Cultural governance in Germany
The protection and promotion of the diversity of cultural expressions constitutes the foundation of the cultural policies of the Federal Government, Länder and municipalities and local governments. Germany was among the initiators of the UNESCO Convention on the Protection and Promotion of the Diversity of Cultural Expressions, so that these principles would also take root internationally. Through a constitutionally-enshrined cultural federalism, the Länder are primarily responsible for cultural affairs. Along with the municipalities and local governments, they are responsible for supporting the arts and culture with constitutional authority (cultural sovereignty). The Federal Government has selected areas of competence stipulated by the Grundgesetz (the Basic Law, Germany’s constitution) or which arise from its obligation to represent the state as a whole. In addition, within the framework of its legislative powers, the Federal Government seeks to ensure that all legislation takes the impact on culture and cultural expressions into account (Kulturverträglichkeit). Federal structures developed over time promote and support understanding for the concept of the diversity of cultural expressions and the participation of civil society actors at all levels.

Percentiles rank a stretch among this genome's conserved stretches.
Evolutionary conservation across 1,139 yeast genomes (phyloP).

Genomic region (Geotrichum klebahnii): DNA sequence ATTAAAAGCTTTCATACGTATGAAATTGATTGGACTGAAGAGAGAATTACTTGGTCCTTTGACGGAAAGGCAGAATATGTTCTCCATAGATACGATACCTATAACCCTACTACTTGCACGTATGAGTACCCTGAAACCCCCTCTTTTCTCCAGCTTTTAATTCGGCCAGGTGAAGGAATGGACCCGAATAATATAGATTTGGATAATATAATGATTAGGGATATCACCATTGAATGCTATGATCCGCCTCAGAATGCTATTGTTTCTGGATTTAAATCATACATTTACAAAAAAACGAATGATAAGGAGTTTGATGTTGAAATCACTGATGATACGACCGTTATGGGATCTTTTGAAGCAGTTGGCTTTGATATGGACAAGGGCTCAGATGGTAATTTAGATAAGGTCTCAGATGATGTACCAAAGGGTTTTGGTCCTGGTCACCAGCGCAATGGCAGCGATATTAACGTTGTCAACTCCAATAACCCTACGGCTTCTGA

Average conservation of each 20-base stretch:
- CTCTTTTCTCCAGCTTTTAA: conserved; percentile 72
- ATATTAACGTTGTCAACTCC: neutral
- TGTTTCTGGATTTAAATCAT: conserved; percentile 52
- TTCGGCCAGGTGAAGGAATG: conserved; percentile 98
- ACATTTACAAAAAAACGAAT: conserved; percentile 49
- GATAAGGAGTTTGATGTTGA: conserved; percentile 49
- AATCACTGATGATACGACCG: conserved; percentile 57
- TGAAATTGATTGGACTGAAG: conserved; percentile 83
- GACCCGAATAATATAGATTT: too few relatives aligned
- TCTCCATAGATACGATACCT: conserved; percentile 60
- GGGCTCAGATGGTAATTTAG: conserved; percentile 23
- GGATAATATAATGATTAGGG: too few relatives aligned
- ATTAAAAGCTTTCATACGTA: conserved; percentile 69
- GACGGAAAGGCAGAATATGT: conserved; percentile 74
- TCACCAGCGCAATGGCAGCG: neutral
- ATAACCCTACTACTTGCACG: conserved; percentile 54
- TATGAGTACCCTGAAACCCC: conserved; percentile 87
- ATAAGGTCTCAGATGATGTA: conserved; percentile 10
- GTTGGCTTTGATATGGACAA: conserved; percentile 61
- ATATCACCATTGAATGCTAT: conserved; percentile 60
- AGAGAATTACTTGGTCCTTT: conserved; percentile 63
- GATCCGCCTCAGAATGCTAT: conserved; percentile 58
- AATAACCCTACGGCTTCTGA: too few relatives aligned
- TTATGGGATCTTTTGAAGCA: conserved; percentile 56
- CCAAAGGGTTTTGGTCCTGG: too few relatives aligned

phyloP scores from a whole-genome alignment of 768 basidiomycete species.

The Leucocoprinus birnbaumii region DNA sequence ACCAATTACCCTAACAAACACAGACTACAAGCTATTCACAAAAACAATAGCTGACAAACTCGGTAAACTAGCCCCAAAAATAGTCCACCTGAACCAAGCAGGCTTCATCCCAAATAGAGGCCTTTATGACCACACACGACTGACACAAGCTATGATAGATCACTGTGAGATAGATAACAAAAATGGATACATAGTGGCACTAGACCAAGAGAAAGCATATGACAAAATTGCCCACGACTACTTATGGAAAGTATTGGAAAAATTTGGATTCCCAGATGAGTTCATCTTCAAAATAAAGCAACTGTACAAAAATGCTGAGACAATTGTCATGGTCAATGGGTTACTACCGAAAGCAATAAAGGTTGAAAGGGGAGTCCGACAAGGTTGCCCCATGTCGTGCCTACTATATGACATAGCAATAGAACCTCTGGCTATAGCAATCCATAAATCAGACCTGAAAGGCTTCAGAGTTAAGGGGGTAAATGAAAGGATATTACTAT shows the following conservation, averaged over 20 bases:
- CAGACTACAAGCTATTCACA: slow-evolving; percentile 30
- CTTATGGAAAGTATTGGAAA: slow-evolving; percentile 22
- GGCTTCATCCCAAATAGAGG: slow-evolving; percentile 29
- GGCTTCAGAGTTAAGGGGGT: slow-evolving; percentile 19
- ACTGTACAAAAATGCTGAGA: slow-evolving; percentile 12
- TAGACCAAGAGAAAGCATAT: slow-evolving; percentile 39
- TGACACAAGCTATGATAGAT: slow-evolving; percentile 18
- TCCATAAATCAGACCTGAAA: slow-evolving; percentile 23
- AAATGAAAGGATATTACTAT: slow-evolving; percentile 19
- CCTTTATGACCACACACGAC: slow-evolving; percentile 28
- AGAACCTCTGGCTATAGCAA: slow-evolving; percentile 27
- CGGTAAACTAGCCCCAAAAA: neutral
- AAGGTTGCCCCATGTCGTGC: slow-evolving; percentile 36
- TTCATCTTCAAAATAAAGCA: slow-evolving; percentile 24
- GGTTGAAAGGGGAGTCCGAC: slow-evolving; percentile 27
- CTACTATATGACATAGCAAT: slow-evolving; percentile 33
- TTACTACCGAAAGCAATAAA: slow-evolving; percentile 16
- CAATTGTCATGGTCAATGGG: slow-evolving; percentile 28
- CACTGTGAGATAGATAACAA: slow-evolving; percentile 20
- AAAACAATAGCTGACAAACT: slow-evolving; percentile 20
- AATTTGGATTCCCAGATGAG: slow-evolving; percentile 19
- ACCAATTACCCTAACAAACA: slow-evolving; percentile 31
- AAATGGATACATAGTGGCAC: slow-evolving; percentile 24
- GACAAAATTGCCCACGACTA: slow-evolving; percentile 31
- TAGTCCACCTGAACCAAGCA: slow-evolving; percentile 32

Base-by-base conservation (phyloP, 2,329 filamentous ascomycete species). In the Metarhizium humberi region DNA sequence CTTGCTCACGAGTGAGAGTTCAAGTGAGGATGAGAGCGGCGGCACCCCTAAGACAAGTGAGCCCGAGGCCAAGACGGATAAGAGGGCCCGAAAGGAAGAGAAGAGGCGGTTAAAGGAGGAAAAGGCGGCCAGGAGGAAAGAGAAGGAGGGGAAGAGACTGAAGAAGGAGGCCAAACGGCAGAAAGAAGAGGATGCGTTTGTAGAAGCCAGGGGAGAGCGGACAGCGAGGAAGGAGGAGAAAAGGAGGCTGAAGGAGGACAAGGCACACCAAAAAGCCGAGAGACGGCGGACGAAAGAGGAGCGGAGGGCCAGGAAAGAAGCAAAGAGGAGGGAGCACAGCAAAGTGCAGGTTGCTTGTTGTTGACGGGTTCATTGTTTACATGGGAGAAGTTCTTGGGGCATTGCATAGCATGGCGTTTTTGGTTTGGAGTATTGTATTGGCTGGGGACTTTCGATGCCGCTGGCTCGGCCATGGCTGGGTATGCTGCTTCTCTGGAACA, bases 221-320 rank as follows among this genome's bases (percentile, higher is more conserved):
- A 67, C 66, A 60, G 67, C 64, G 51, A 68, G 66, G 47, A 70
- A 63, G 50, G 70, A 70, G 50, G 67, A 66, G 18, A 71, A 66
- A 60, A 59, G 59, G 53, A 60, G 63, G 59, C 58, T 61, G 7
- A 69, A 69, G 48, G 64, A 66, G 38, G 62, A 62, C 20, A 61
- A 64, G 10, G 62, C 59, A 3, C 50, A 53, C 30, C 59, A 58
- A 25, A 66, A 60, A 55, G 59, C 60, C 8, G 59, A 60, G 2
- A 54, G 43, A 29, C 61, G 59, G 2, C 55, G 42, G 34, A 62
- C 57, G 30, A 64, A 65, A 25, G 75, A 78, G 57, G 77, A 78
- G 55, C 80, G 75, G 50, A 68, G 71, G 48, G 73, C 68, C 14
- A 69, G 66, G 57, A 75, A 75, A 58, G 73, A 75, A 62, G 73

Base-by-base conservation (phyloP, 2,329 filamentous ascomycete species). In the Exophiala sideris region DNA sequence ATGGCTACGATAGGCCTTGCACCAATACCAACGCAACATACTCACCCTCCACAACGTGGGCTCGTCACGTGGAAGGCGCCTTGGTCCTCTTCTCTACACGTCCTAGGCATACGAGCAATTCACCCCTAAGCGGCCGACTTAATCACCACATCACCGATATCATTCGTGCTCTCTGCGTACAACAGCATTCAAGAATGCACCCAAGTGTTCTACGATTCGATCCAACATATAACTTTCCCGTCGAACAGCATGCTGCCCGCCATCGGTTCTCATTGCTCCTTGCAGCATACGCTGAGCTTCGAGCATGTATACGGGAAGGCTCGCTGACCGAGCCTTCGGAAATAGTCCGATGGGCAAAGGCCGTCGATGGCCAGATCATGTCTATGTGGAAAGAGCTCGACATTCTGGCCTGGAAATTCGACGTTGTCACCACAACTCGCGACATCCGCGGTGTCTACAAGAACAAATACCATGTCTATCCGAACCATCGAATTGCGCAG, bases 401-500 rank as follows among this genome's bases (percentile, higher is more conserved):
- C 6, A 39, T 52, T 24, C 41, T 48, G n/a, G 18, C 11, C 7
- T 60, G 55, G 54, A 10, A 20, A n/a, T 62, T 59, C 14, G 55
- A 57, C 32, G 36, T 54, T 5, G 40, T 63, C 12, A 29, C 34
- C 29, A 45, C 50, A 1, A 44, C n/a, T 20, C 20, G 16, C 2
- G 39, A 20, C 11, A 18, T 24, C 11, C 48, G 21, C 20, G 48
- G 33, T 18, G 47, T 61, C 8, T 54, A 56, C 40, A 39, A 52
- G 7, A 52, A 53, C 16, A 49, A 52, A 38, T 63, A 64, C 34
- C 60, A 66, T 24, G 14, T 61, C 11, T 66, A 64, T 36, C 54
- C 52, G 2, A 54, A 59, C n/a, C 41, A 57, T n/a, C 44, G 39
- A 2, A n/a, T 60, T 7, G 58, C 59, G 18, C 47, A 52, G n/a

Cultural promotion is acknowledged both as public support as well as an investment in the future. The overarching cultural policy goal is thereby to facilitate access to the arts and culture for all citizens. Underrepresented target groups and international cultural exchange are given special attention. The entire spectrum of cultural expressions, from their creation to their reception, is promoted financially and non-financially. Cultural promotion is funded from the corresponding budgets of the Federal Government, Länder and municipalities and local governments. Additional funding bodies include public and private foundations. Particularly noteworthy are the German Federal Cultural Foundation (Kulturstiftung des Bundes) and the Cultural Foundation of the Länder (Kulturstiftung der Länder). The German Federal Cultural Foundation, based in Halle/Salle, was founded in 2002. It promotes innovative contemporary arts and cultural projects and programmes that also operate on an international level. Based on a competitive application process, it also supports projects from all artistic disciplines. On application, the Foundation also provides financial and administrative support for several cultural promotion funds – the Art Fund Foundation (Stiftung Kunstfonds), the Fund for Performing Arts (Fonds Darstellende Künste), the German Literature Fund (Deutscher Literaturfonds), the German Translators Fund (Deutscher Übersetzerfonds) and the Socio-cultural Fund (Fonds Soziokultur) as well as cultural beacons (Kulturelle Leuchttürme) such as documenta Kassel, the annual Theatre Convention (Theatertreffen), the triennial Dance Congress and the Donaueschinger Festival for Contemporary Music. The Cultural Foundation of the Länder, founded in 1988, helps German museums, libraries and archives to acquire significant works of art and cultural goods. Besides its financial contribution to important acquisitions, the Foundation provides comprehensive expert advice and helps secure experts and funders. Since its founding, the Länder have invested more than EUR 150 million (USD 200 million) in the acquisition of outstanding works representing German cultural heritage through the Foundation. In addition, the Foundation is engaged in cultural policy issues, launching the cultural education initiative “Children to the Olympus” in 2004. This education initiative promotes ideas on cooperation among children, adolescents and culture, encourages new concepts for the collaboration between culture and schools and supports cultural education networks. Applications for project grants and fellowships are evaluated by independent committees and juries with a balanced and diverse composition.